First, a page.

Gold is widely distributed in the earth’s crust, but generally only in small amounts, with the average proportion in the crust being one part per thousand million. It is found in various igneous rocks, particularly those containing quartz, and their metamorphic derivatives, including the Precambrian Aqaba Granite Complex which occurs on either side of the Red Sea and from which much of the sedimentary rocks of the Holy Lands were derived. Gold also occurs in many such sedimentary rocks, particularly those resulting from deposition in river channels and along old shore lines. The gold used in ancient times largely or entirely came from alluvial deposits. These occur on the slopes of hills not too far distant from the source of gold-bearing veins or as sands and gravels deposited by rivers in regions with auriferous bed rock; e.g. rich gold deposits were known in the valley of the River Pactolus in Lydia, Asia Minor. In such deposits, the gold is separated from the sand and gravel using a current of water which carries off the particles of lower density leaving the high-density gold flakes, which sink. The gold is then separated from any remaining material by amalgamation with mercury. The gold-mercury amalgam is then heated to vaporize the mercury leaving a crude bullion (see Metals and Metallurgy).
Even in pre-dynastic times the Egyptians made use of gold to embellish stone vessels and to make the handles of flint knives. The washing of gold ores is depicted on Egypt. monuments of the 1st dynasty (2900 b.c.) with gold occurring in Egypt between the Nile and the Red Sea (Mine, Mining, q.v.). Gold also occurs in Arabia (Gen 2:11; cf. 1 Kings 10:2) and was imported by Solomon from Ophir (1 Kings 10:11). While this locality is often considered to be in Arabia, in the time of Solomon it was thought of as an overseas Eldorado (cf. Ps 45:9; Isa 13:12) to which joint Heb.-Phoen. expeditions sailed in the “ships of Tarshish.” Punt in Somaliland, Zimbabwe in Rhodesia and Surparaka in India have been suggested as possible locations. Rich gold deposits were also known in ancient times in Lydia, in the lands of the Aegean and in Persia. Later, deposits were worked in Italy, Sardinia and Spain while in the time of the Rom. empire the chief source of supply appears to have been Transylvania.
E. S. Dana, A Textbook of Mineralogy, 4th ed. (revised by W. E. Ford) (1932), 401-403; J. R. Partington, A Text-book of Inorganic Chemistry, 6th ed. (1950), 745-747; E. M. Blaiklock (ed.), The Zondervan Pictorial Bible Atlas (1969), 438-443; R. D. Barnett, “Ophir,” E Br 16 (1970), 991, 992.
International Standard Bible Encyclopedia (1915)
No metal has been more frequently mentioned in Old Testament writings than gold, and none has had more terms applied to it. Among these terms the one most used is zahabh. The Arabic equivalent, dhahab, is still the common name for gold throughout Palestine, Syria and Egypt. With zahabh frequently occur other words which, translated, mean "pure" (Ex 25:11), "refined" (1Ch 28:18), "finest" (1Ki 10:18), "beaten" (1Ki 10:17), "Ophir" (Ps 45:9).
The late origin of the geological formation of Palestine and Syria precludes the possibility of gold being found in any quantities (see Metals), so that the large quantities of gold used by the children of Israel in constructing their holy places was not the product of mines in the country, but was from the spoil taken from the inhabitants of the land (Nu 31:52), or brought with them from Egypt (Ex 3:22). This gold was probably mined in Egypt or India (possibly Arabia), and brought by the great caravan routes through Arabia to Syria, or by sea in the ships of Tyre (1Ki 10:11,22; Eze 27:21,22). There is no doubt about the Egyptian sources. The old workings in the gold-bearing veins of the Egyptian desert and the ruins of the buildings connected with the mining and refining of the precious metal still remain. This region is being reopened with the prospect of its becoming a source of part of the world’s supply. It might be inferred from the extensive spoils in gold taken from the Midianites (œ100,000 HDB, under the word) that their country (Northwestern Arabia) produced gold. It is more likely that the Midianites had, in turn, captured most of it from other weaker nations. The tradition that Northwestern Arabia is rich in gold still persists. Every year Moslem pilgrims, returning from Mecca by the Damascus route, bring with them specimens of what is supposed to be gold ore. They secure it from the Arabs at the stopping-places along the route. Samples analyzed by the writer have been iron pyrites only. No gold-bearing rock has yet appeared. Whether these specimens come from the mines mentioned by Burton (The Land of Midian Revisited) is a question.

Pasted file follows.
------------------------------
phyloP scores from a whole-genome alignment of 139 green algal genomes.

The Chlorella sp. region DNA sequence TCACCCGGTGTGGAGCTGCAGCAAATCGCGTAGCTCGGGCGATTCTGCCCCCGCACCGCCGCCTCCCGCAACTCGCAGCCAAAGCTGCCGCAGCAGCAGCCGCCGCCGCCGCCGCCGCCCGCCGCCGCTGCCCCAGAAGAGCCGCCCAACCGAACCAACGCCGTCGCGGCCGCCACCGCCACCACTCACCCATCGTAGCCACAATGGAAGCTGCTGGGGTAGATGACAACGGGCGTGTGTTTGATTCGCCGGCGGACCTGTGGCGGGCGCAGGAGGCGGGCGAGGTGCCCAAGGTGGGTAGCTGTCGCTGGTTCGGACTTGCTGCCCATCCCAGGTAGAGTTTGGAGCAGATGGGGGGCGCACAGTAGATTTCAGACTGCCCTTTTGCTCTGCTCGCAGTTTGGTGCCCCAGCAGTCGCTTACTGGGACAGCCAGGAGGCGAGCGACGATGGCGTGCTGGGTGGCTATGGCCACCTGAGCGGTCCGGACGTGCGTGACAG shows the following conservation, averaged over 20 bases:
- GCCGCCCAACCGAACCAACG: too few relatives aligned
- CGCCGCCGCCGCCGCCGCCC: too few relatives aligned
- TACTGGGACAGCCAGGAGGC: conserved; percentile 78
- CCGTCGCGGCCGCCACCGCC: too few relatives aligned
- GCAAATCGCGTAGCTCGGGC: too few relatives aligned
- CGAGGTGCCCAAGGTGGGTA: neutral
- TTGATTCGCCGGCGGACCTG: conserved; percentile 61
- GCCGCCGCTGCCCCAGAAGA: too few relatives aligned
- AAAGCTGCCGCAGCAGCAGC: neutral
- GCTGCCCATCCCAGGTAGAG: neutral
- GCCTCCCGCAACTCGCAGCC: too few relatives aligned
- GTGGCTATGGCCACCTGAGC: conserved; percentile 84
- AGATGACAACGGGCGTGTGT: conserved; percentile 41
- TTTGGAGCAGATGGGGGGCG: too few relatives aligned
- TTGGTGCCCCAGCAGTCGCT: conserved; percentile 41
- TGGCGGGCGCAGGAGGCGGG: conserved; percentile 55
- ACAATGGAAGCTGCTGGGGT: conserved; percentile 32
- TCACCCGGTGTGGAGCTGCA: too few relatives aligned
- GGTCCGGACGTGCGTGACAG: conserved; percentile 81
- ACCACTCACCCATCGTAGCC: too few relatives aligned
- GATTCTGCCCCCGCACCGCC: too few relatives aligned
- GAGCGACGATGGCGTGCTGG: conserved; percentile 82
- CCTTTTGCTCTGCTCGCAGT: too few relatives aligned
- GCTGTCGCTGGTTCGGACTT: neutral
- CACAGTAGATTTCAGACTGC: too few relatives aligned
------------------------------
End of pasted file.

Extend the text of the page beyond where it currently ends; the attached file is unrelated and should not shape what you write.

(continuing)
(1) The use of gold as the most convenient way of treasuring wealth is mentioned above.
(3) Making and decorating objects in connection with places of worship: In the description of the building of the ark and the tabernacle in Ex 25 ff, we read of the lavish use of gold in overlaying wood and metals, and in shaping candlesticks, dishes, spoons, flagons, bowls, snuffers, curtain clasps, hooks, etc. (one estimate of the value of gold used is œ90,000; see HDB). In 1Ki 6 ff; 1Ch 28 f; 2Ch 1 ff are records of still more extensive use of gold in building the temple.
James A. Patch